What Are The Differences in CNC Spindle Motors?

Brushless Motor Exploded

Today’s CNC routers use a few different types of spindle motors to power their intricate cutting and carving. Each motor type has its advantages and disadvantages. In this article, we’ll compare the different motor types and what they’re used for.

There are three predominant types of motor used in modern CNC spindles:

  1. Universal motors
  2. Variable frequency drives
  3. DC brushless motors

Universal Motors

Universal motors are the most commonplace motors found in CNC routers. Their chief advantages are that they are plentiful and affordable motors. These are often just off-the-shelf routers found at your local hardware store. 

They have drawbacks, however. A universal motor gains all its power at high RPMs. At slower speeds, torque drops, greatly lessening the universal motor’s utility. As a result, this high RPM air cooled motor ends up being very loud. They also have brushes that wear and have to be replaced regularly. The commutators also wear down eventually and cannot be repaired. Off-the-shelf routers just aren’t designed for continual loading and ultimately have a very low hour rating.

• Economical
• Plentiful
• Brushes wear out
• Commutators wear out
• Narrow power bandLow power-to-weight ratio
• Noisy from fan, high RPMs, and the friction of brushes on commutator 

Variable Frequency Drives 

Variable frequency drives (VFD) are a type of induction motor, varying the frequency to control speed. Like universal motors, variable frequency drives work best at high RPMs. Generally, while VFD are bigger and heavier than universal motors, they also have a relatively low power to weight ratio. These motors’ efficiency losses are worse at low RPMs, and VFD can get very hot as a result. More powerful VFD motors require water cooling. Unlike universal motors, VFD do not require brushes, which means they run longer and are less noisy.

• Brushless
• Generally more affordable than brushless DC motors
• Water cooling makes for very quiet motors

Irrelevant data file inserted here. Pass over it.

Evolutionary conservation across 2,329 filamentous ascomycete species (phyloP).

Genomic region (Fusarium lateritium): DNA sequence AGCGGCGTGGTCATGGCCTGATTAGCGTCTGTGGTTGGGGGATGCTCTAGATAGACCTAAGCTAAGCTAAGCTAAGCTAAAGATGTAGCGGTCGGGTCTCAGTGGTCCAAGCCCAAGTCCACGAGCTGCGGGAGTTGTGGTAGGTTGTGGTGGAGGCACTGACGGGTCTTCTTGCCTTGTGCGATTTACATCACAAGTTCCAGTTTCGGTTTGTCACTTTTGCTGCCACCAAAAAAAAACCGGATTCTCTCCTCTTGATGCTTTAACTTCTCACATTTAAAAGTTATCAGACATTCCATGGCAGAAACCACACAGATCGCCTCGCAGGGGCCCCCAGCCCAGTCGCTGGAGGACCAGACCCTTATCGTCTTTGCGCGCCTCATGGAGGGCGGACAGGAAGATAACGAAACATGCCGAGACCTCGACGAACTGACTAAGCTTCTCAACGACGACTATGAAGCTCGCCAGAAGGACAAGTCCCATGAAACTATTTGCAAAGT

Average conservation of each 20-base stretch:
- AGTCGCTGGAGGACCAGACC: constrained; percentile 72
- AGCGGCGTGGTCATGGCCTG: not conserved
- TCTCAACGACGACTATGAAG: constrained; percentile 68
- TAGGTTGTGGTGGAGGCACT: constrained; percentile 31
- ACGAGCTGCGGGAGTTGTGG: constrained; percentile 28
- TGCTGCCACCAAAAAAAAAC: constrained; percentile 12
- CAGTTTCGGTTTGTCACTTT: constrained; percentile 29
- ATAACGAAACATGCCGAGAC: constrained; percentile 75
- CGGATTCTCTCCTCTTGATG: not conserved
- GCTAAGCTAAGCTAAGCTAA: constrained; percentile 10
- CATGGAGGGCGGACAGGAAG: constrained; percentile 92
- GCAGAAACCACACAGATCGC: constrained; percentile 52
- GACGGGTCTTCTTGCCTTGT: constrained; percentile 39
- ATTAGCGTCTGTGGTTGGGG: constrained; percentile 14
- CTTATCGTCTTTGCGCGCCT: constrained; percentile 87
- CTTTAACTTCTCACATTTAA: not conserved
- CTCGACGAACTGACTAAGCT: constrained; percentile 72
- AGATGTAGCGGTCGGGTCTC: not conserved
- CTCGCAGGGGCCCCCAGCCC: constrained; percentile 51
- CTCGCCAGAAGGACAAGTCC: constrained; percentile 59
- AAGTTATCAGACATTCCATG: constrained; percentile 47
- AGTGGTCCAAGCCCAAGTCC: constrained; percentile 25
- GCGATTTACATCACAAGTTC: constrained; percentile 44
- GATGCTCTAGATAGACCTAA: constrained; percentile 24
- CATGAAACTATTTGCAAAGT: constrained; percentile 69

• Simple control system
• Bulky
• Water cooling requires pumps and tubing 
• Lower power-to-weight ratio than brushless DC motors

DC Brushless Motors

The DC brushless motor is notable for its flatter power curve, which allows superior torque up to 22,000 RPM and all the way down to 4,000 RPM. The key to the performance of a DC brushless motor is the permanent magnets within their rotors, which provide very high pullover torque. Their primary advantage is their high power-to-weight ratio. They can be air-cooled or water-cooled, depending on the size and application. 

• Brushless
• High power to weight ratio
• Field oriented control system
• Much more rugged and reliable
• Generally more expensive
• Control is generally more complicated

Why RAVEN Uses DC Brushless Motors

DC brushless motors were chosen to power RAVEN’s CNC spindle due to their comparatively small size and weight, as well as their ability to deliver the necessary torque along a wide range of RPMs. RAVEN was designed to be compact and tight to keep the system very rigid, and the DC brushless motor supplied everything we needed to maintain fast speeds and stiffness for repeatable accuracy. Larger spindle motors required larger compromises everywhere in the machine. With DC brushless motors, RAVEN CNC is compact and fast without sacrificing performance.

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